SI Review: February 2011

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Recession Creates Stronger Bonds

One silver lining out of the recession is that there seems to be a stronger bond between managers and employees, an Adecco survey reveals. In fact, 78% of bosses say they feel closer to their teams than they did three years ago, and 61% of employees agree.

“There’s still work to be done, though,” says Tig Gilliam, CEO of Adecco North America. “There is still a divide between what employees want and what they feel they are getting from their leaders,” Gilliam notes. “What this tells us is that as businesses continue to look toward economic recovery, building up their workforces post-recession, they should be mindful of the wants and needs of their talent.”

Other results of the survey: The survey results indicate that the youngest employees in today’s workplace are ambitious and are looking to get ahead – and they’ll go to great lengths to do it. Forty-five percent of Millennials aspire to have their boss’ job, and 42% think they are smarter than their boss.

While 61% of employees consider their boss their friend, 82% are not connected to their boss via a traditional network. In fact, 32% of employees who are connected to their boss via a social network site wish they weren’t, and 45% have adjusted their privacy settings to keep certain aspects of their profile blocked from their boss. The part of their online profile employees fear their boss seeing the most is their opinions or beliefs via comments or posts (35%). Only 27% feel this way about photos or videos online.

However, differences exist between men and women who are connected to their boss online. Thirty-five percent of men are worried about their boss seeing their photos, compared to only 20% of women.

That said, 50% of all women connected to their bosses online are more likely to adjust their privacy settings compared to men (40%). In addition, employees who do connect to their boss online do so via Facebook (14%) rather than LinkedIn (6%).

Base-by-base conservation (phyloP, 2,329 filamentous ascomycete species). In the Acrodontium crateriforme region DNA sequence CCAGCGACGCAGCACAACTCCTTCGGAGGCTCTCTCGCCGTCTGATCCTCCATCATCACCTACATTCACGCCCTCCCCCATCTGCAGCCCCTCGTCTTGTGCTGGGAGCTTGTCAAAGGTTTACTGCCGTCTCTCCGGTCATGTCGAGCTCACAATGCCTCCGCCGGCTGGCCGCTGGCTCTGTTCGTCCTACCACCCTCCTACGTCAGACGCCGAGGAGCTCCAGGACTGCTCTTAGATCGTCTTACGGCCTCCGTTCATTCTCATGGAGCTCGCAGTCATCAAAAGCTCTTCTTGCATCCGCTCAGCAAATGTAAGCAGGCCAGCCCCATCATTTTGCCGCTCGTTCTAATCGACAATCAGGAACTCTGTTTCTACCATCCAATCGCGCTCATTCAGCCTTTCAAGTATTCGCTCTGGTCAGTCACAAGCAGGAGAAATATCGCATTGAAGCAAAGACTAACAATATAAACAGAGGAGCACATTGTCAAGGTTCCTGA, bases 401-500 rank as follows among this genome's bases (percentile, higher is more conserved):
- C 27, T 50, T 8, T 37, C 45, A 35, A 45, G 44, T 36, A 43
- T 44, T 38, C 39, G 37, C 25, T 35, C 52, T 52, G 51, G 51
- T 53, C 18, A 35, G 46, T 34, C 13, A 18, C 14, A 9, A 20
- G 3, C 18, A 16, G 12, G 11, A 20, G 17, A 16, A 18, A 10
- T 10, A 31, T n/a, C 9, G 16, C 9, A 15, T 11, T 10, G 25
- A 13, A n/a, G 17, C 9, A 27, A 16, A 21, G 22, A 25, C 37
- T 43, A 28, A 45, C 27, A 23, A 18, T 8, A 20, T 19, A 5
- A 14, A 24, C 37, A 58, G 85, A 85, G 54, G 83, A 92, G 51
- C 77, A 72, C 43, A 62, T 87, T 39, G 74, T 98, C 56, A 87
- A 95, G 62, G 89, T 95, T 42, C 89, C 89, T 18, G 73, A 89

Eroded Relationships?

In contrast with the Adecco survey results, 45% of U.S. workers polled in a Spherion Staffing Services survey indicated their relationship with their boss has been affected by the recession.

Furthermore, of those who say the relationship has been affected, 74% say the recession has weakened the relationship.

The survey also found that 38% of workers indicated their boss is somewhat or very uncaring when it comes to their career development, with 27% saying that their boss’ attitude about their career development has changed since the recession.

More alarming, 45% of workers say their boss has taken credit for their work, and another 37% say their boss has “thrown them under the bus” to save himself or herself.

Many workers believe their bosses have not been entirely honest and forthright about job security and in many cases feel little respect for their job manager. According to the study, one out of four workers feel their boss doesn’t respect them as a professional equal.

And many employees lack confidence in discussing sensitive or unethical issues with their managers. The study found 46% of workers don’t think they can discuss unethical workplace issues with their boss, and 44% say they can’t confide about sensitive or confidential workplace issues.

“At a time when workers arguably need added support and guidance to offset the uncertainties that come with a shaky economy, many bosses simply aren’t stepping up to the plate,” comments Loretta Penn, president of Spherion Staffing Services. “Managers need to create an environment that fosters open and direct communication, offers unwavering support for workers and demonstrates commitment to career development. Unfortunately, many of today’s bosses simply aren’t delivering on this responsibility.”

According to the study, 44% of employees feel they could do a better job than their boss, and 61% believe they possess better management qualities than their boss. Meanwhile, just 34% of workers would accept their boss’ job if it were offered to them, with a full 40% saying they would not. When asked if they would join their boss at another company, 43% said they would and another 35% said they were unsure.

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